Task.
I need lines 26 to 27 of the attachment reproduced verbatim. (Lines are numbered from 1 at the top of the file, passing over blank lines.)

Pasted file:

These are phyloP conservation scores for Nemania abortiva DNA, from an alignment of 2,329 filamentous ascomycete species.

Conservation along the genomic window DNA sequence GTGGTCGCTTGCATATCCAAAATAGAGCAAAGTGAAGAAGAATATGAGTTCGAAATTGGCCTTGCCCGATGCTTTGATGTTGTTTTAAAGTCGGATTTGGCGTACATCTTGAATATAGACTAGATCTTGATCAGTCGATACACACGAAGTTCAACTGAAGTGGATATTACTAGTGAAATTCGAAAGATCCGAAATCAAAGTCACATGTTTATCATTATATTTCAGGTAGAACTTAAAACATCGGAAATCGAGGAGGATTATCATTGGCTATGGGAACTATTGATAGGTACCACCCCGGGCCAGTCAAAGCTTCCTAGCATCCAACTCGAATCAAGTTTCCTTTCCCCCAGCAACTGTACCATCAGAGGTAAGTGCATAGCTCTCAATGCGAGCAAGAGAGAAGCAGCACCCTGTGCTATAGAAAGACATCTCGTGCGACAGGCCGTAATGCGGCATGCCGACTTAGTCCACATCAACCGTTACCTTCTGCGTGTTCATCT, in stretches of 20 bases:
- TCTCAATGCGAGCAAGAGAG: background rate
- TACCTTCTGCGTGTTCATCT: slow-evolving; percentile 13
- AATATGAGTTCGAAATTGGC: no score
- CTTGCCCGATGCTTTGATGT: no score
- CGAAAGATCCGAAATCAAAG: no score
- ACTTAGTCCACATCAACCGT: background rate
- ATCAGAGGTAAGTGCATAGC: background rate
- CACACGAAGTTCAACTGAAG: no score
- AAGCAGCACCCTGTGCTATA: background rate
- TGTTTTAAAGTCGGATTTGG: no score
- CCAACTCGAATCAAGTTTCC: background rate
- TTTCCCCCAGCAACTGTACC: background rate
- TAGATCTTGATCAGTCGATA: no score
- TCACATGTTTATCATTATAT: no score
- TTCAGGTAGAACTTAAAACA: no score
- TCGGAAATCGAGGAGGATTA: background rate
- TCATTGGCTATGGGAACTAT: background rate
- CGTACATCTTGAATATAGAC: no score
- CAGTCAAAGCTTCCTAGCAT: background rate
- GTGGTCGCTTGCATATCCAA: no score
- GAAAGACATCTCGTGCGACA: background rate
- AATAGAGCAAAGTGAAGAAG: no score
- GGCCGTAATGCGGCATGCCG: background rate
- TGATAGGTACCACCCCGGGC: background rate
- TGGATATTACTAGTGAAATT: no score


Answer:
- TGATAGGTACCACCCCGGGC: background rate
- TGGATATTACTAGTGAAATT: no score